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Bruce C. Heezen

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Bruce Charles Heezen
Marie Tharp and Heezen
Born(1924-04-11)April 11, 1924
DiedJune 21, 1977(1977-06-21) (aged 53)
Alma materUniversity of Iowa
Columbia University
Known forSeafloor topography
AwardsCullum Geographical Medal (1973)
Walter H. Bucher Medal (1977)
Scientific career
FieldsGeology, Oceanography
InstitutionsLamont–Doherty Earth Observatory

Bruce Charles Heezen (/ˈhzən/; April 11, 1924 – June 21, 1977) was an American geologist.[1] He worked with oceanographic cartographer Marie Tharp at Columbia University to map the Mid-Atlantic Ridge in the 1950s.



Heezen was born in Vinton, Iowa. An only child, he moved at age six with his parents to Muscatine, Iowa, where he graduated from high school in 1942. He received his B.A. from the University of Iowa in 1947. He received his M.A. in 1952 and a Ph.D in 1957 from Columbia University.

Painting of the Mid-Ocean Ridges by Heinrich Berann (1977) based on the scientific profiles of Marie Tharp and Bruce Heezen

Heezen collaborated extensively with cartographer Marie Tharp. He interpreted their joint work on the Mid-Atlantic ridge and the East Pacific Rise as supporting S. Warren Carey's Expanding Earth Theory, developed in the 1950s,[2] but under Tharp's influence "eventually gave up the idea of an expanding earth for a form of continental drift in the mid-1960s." Tharp was Heezen's assistant while he was a graduate student and he gave her the task of drafting seafloor profiles.[3] When she showed Heezen that her plotting of the North Atlantic revealed a rift valley, Heezen initially dismissed it as "girl talk."[4] Eventually they discovered that not only was there a North Atlantic rift valley, but a mountain range with a central valley that spanned the earth.[4] They also realized that the oceanic earthquakes they had been separately plotting fell within the rift, a revolutionary theory at the time.[3] He presented this mid-ocean rift and earthquake theory as his own work at Princeton in 1957.[4] At that lecture, preeminent geologist Harry Hess[5] told Heezen, "Young man, you have shaken the foundations of geology!"[3][4]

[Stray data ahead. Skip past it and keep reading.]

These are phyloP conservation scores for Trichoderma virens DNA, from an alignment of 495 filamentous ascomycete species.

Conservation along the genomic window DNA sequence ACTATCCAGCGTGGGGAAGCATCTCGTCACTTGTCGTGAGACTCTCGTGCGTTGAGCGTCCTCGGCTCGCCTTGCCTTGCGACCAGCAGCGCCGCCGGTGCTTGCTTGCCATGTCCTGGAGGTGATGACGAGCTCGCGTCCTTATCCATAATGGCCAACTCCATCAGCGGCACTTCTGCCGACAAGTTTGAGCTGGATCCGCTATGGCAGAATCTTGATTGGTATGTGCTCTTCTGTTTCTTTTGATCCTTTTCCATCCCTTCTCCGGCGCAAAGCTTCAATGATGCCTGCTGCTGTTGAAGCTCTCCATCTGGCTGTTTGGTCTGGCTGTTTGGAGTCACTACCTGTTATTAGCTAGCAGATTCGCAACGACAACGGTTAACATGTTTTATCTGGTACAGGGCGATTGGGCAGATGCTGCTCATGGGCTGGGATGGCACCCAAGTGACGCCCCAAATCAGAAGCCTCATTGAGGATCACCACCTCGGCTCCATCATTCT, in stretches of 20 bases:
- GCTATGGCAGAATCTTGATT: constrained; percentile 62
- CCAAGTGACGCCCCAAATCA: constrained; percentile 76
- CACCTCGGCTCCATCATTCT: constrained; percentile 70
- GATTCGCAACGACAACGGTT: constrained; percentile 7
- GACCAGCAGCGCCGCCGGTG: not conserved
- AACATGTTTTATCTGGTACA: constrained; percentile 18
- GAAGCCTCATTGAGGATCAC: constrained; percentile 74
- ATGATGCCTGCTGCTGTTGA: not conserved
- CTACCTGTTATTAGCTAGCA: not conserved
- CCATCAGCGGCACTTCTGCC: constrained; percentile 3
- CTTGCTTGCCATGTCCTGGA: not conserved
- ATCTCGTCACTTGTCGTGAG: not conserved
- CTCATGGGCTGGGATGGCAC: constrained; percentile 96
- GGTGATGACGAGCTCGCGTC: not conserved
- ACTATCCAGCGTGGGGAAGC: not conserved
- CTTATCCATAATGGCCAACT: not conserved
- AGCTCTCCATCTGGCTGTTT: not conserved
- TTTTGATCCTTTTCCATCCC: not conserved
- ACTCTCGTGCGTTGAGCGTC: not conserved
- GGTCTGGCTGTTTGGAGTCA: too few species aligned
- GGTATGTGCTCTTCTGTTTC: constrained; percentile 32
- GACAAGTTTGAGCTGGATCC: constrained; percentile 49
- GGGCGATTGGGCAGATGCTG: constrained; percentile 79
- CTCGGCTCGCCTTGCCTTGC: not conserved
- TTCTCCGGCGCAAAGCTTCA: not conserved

Heezen died of a heart attack in 1977 while on a research cruise to study the Mid-Atlantic Ridge near Iceland aboard the NR-1 submarine.[6]

Honors and awards


The Oceanographic Survey Ship USNS Bruce C. Heezen was christened in honor of him in 1999.[10]

Heezen Canyon is a large underwater canyon in the NW Atlantic, on the edge of the continental shelf.[11]

Heezen Glacier in Antarctica was named after him in 1977.[12]


  1. ^ "Bruce C. Heezen". Physics Today. 30 (11): 77. November 1977. doi:10.1063/1.3037805. Archived from the original on 2013-09-28.
  2. ^ Oreskes, Naomi (2003). Plate Tectonics: An Insider's History Of The Modern Theory Of The Earth. Westview Press. p. 23. ISBN 0813341329.
  3. ^ a b c O'Connell, Suzanne (August 8, 2020). "Marie Tharp's maps revolutionized our knowledge of the seafloor". The Washington Post.
  4. ^ a b c d Tharp, Marie (April 1, 1999). "Connect the Dots: Mapping the Seafloor and Discovering the Mid-ocean Ridge". Woods Hole Oceanographic Institute. Retrieved August 8, 2020.
  5. ^ "Harry Hammond Hess". www.encyclopedia.com. Retrieved 2020-08-09.
  6. ^ "Marie Tharp Bio". Woods Hole Oceanographic Institution. 2006-12-12. Archived from the original on 2007-01-08. Retrieved 2008-06-02.
  7. ^ "Award recipients". Woods Hole Oceanographic Institution. Retrieved 7 April 2017.
  8. ^ "The Cullum Geographical Medal". American Geographical Society. Archived from the original on 9 September 2015. Retrieved 7 April 2017.
  9. ^ "Bruce Charles Heezen, December 1977, Walter H. Bucher Medal". American Geophysical Union (AGU).
  10. ^ "Navy's Newest Ocean Survey Ship Will Offer Public Tours August 3 for Lamont Community August 4 & 5 at Intrepid Pier". The Earth Institute. 2000-07-14. Archived from the original on 2008-10-12. Retrieved 2008-06-02.
  11. ^ Esri; BOEM; CSA (2022-05-10). "Large Submarine Canyons". ArcGIS StoryMaps. Retrieved 2023-10-02.
  12. ^ "Antarctica Detail". geonames.usgs.gov. Retrieved 2020-08-09.